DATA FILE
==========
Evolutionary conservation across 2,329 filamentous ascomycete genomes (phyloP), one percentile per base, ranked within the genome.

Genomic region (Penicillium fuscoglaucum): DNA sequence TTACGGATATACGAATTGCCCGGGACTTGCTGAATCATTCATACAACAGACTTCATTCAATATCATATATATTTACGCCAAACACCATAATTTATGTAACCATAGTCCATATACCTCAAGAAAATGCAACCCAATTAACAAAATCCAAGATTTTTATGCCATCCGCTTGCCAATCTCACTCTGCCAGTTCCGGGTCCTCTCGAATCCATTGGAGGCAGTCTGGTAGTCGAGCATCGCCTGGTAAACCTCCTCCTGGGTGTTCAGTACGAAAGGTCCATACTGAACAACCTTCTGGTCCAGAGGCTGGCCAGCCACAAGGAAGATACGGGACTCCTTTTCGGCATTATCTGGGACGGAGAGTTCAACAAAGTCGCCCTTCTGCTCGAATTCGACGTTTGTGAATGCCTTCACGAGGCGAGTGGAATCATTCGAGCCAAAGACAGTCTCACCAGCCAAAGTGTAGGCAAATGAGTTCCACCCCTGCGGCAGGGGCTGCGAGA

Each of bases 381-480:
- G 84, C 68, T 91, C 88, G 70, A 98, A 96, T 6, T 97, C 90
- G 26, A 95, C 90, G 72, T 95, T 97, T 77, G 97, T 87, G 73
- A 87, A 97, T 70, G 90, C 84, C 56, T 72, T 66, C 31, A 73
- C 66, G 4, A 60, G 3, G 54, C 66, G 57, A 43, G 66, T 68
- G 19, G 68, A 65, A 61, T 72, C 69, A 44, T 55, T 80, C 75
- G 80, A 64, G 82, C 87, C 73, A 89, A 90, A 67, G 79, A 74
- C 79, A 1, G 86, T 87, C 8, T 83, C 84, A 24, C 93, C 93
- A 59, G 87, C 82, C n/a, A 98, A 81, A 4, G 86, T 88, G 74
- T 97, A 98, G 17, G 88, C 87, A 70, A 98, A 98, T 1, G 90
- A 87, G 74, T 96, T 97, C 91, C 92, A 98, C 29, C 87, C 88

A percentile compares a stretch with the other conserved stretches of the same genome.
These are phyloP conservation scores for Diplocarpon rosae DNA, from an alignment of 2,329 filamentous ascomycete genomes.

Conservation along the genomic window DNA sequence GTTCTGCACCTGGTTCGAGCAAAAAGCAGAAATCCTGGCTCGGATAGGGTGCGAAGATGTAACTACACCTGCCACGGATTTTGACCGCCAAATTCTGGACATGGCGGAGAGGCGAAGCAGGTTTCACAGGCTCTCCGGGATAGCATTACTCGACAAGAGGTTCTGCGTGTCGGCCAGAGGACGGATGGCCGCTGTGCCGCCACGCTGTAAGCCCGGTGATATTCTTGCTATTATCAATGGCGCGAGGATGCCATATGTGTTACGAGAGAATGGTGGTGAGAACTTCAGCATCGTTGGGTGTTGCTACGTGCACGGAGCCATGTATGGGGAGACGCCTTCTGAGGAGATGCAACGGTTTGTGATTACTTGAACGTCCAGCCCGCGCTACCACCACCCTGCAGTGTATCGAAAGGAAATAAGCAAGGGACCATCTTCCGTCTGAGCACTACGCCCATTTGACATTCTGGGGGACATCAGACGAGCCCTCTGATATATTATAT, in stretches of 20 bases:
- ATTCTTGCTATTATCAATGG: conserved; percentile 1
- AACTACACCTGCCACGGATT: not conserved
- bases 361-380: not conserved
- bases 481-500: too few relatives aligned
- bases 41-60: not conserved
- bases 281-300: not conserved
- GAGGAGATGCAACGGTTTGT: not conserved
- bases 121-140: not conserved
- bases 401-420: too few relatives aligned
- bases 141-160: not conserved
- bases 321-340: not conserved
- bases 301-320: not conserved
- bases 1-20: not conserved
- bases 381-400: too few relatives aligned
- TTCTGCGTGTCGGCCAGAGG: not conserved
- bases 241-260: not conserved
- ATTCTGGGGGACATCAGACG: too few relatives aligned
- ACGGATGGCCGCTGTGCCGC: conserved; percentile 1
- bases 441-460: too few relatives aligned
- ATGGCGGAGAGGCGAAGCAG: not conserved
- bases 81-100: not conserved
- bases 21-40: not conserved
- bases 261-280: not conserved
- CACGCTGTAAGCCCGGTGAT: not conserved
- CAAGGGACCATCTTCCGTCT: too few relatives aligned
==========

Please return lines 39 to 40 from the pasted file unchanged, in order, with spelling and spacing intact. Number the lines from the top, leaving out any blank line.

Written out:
- bases 261-280: not conserved
- CACGCTGTAAGCCCGGTGAT: not conserved